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I am trying to verify a certificate using openssl. I verified the certificate chain itself and I want to check if the subject of the certificate matches the server name from the SSL field.
My code runs over the ssl sessions, First I want to extracted the server name from the packet (for this purpose I'm trying to use ssl.handshake.extensions_server_name field in tshark) and check it against the domains in the output of the command openssl x509 -text -noout cert.pem under the title: "X509v3 Subject Alternative Name".
It worked good on my test files, but while running the code on large file, it seems that there are ssl sessions that has no packet with the mentioned field (even though the browser didn't alert anything).
how can I still verify the name of the server ?

Note: I manually checked the "X509v3 Subject Alternative Name" of the certificate, and the names include the following list :
*.akamaihd.net, *.akamaihd-staging.net, a248.e.akamai.net, *.akamaized.net, *.akamaized-staging.net
Is it possible that my problem occurred because the names belongs to Akamai ? How can i solve the problem ?

Edit: The note isn't relevant, I checked the code on another file and I got the same problem with server that the certificate contains its name specifically. The question is - How is it possible that the server name is not included in the handshake? When such situation happens, how can i get a name that is supposed to be verified against the one in the certificate?
Thank you !

  • Is this on your own server? Are you trying to test how the server is configured? I think the question, “Is my server sending the right cert for a given SNI?” is a question of HTTP server configuration, not an issue with whether you generated your certs correctly. – Spiff Apr 27 '17 at 0:10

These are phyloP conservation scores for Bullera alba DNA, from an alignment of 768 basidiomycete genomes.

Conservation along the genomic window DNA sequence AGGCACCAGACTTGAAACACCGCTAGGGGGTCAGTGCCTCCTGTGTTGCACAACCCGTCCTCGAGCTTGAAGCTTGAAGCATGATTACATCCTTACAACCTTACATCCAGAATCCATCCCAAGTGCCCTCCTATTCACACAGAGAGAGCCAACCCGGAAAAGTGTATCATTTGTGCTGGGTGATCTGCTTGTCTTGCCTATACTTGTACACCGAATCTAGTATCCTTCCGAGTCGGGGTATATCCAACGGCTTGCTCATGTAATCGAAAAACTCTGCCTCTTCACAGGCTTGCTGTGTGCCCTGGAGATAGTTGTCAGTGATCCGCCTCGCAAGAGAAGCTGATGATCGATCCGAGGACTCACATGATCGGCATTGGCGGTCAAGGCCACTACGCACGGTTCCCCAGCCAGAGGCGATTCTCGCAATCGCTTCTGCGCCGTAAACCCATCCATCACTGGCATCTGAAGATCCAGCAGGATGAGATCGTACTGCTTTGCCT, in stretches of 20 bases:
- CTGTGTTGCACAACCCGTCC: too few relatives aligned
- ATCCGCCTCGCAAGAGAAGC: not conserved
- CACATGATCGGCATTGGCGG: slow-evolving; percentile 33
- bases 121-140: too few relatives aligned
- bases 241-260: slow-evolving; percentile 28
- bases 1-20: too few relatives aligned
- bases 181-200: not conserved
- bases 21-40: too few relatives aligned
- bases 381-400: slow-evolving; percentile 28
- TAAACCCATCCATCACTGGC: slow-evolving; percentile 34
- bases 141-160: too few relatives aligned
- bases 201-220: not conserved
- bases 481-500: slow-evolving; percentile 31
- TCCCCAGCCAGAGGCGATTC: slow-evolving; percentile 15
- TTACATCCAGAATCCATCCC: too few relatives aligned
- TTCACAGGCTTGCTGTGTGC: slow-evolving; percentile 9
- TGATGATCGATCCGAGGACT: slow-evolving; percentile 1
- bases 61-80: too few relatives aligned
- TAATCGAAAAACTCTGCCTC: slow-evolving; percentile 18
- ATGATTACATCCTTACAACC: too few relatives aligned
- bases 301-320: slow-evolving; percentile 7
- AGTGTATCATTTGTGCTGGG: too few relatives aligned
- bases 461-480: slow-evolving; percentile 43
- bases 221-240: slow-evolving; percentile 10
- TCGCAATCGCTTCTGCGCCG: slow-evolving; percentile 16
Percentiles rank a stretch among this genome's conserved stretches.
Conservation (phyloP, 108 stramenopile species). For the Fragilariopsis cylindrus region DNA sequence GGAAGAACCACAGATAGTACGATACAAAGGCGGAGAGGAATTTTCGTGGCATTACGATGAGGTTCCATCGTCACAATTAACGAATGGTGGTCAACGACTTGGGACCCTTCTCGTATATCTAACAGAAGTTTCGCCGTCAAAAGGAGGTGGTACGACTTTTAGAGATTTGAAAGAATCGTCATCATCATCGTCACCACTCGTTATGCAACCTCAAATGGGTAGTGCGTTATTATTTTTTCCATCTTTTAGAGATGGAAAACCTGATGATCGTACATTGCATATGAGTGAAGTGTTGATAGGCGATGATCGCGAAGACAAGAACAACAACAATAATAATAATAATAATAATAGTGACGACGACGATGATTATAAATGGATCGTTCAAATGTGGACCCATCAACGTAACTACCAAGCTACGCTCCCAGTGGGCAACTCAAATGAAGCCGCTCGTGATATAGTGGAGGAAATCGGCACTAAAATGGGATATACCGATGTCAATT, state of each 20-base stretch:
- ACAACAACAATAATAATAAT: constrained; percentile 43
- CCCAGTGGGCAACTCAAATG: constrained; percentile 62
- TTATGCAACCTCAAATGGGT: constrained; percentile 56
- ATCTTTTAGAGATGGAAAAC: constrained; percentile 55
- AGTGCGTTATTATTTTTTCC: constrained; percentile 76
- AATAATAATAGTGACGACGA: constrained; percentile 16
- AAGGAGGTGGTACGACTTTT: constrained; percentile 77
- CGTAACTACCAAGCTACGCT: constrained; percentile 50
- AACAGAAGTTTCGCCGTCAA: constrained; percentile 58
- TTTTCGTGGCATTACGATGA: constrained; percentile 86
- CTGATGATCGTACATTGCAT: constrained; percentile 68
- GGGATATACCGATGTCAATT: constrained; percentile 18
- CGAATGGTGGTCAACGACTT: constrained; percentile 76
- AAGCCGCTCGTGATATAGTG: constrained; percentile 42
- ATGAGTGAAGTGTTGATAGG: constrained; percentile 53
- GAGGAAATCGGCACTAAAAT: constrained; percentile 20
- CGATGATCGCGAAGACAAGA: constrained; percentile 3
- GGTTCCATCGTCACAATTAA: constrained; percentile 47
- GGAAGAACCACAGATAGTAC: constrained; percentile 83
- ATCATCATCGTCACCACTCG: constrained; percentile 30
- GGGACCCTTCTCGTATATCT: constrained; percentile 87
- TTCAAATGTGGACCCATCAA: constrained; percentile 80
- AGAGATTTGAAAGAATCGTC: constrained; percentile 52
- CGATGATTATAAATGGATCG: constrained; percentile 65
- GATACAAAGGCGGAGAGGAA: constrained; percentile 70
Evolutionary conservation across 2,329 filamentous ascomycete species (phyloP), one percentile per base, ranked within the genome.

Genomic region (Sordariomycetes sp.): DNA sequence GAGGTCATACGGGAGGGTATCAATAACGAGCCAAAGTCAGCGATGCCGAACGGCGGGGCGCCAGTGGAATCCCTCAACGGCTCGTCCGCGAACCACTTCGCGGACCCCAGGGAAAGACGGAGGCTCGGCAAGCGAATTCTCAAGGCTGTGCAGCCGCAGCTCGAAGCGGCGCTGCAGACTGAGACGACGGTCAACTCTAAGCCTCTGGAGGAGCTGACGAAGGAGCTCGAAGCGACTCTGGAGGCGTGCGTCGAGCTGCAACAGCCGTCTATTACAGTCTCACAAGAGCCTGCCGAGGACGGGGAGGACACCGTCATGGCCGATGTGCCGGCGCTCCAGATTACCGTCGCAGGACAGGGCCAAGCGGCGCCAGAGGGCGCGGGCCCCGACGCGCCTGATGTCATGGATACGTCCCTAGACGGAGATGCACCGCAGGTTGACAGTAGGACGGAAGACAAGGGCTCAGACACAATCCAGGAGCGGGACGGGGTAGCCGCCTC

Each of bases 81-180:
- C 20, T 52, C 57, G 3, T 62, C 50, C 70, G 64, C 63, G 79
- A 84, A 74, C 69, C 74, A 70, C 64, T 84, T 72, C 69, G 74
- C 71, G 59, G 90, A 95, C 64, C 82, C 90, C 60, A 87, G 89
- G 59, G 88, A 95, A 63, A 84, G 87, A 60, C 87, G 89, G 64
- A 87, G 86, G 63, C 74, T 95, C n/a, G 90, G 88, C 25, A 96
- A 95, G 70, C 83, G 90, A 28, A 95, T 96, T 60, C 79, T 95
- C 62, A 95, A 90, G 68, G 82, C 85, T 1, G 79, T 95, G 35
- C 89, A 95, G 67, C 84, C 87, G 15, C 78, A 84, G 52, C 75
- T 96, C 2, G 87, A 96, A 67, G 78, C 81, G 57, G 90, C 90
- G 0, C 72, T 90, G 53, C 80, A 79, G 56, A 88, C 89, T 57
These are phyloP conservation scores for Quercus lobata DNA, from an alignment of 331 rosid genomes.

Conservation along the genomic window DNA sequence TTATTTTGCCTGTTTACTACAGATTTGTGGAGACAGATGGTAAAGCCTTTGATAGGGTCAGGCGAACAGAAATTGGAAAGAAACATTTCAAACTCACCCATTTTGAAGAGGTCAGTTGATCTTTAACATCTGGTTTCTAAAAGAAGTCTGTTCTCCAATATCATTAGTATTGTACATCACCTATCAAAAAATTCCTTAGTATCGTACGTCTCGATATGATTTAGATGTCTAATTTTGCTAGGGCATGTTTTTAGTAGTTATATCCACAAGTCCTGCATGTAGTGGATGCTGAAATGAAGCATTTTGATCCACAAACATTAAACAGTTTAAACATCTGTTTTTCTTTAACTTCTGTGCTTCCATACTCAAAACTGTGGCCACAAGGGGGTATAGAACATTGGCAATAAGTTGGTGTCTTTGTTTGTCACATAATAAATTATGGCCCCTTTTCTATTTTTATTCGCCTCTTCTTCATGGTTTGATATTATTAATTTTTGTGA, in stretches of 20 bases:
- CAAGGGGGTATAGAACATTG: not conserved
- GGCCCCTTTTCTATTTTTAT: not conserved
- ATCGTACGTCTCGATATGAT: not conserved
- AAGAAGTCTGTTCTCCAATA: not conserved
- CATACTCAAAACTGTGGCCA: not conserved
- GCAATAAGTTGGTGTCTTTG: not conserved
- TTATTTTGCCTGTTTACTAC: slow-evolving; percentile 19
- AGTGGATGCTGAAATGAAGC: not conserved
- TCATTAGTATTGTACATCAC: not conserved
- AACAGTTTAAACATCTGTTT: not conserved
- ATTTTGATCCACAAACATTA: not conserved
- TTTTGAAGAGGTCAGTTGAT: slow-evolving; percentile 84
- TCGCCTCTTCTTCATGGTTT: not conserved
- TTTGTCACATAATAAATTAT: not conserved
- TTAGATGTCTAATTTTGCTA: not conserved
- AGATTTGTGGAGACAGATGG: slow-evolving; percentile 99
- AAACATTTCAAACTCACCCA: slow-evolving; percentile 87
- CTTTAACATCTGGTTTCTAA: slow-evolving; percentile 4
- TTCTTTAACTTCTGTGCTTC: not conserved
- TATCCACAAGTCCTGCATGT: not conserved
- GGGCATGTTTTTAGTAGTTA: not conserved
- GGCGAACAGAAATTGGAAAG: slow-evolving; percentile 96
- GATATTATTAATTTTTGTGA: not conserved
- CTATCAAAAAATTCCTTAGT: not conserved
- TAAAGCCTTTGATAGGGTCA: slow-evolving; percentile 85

• Actually I have a very large file of network traffic (.pcap file) and I'm trying to verify the certificates in it (It is not my server, and the file contains sessions with different server names and certs). I have just tried to run the code on another large file and I got the same problem but now the subject names of the certificate are different, which means that the problem is not with Akamai. So generally, how can i extract a server name from the traffic that i have to check against the subject name in the certificate? How is it possible that there isn't a server name in the handshake ? – usr371 Apr 27 '17 at 6:35
  • Because SSL doesn't require a server name for the handshake. It's why you had to have different IPs for different domains when SNI wasn't a thing as you could only deliver one cert per IP. So it might be that some of those connections are just from old devices/software that doesn't know about SNI. – Seth Apr 27 '17 at 9:08
  • Thank you for your answer, now I got it. But still, with no server names in the handshake, how can I verify the certificates ? I can't find any IP or other identifying field in the certificate that i can use for it. Here is a pastebin of the certificate in case I'm missing something: pastebin.com/QehLJjLX (please ignore the dates, the file is pretty old and all the verification process was done according to the capture date) – usr371 Apr 27 '17 at 9:26

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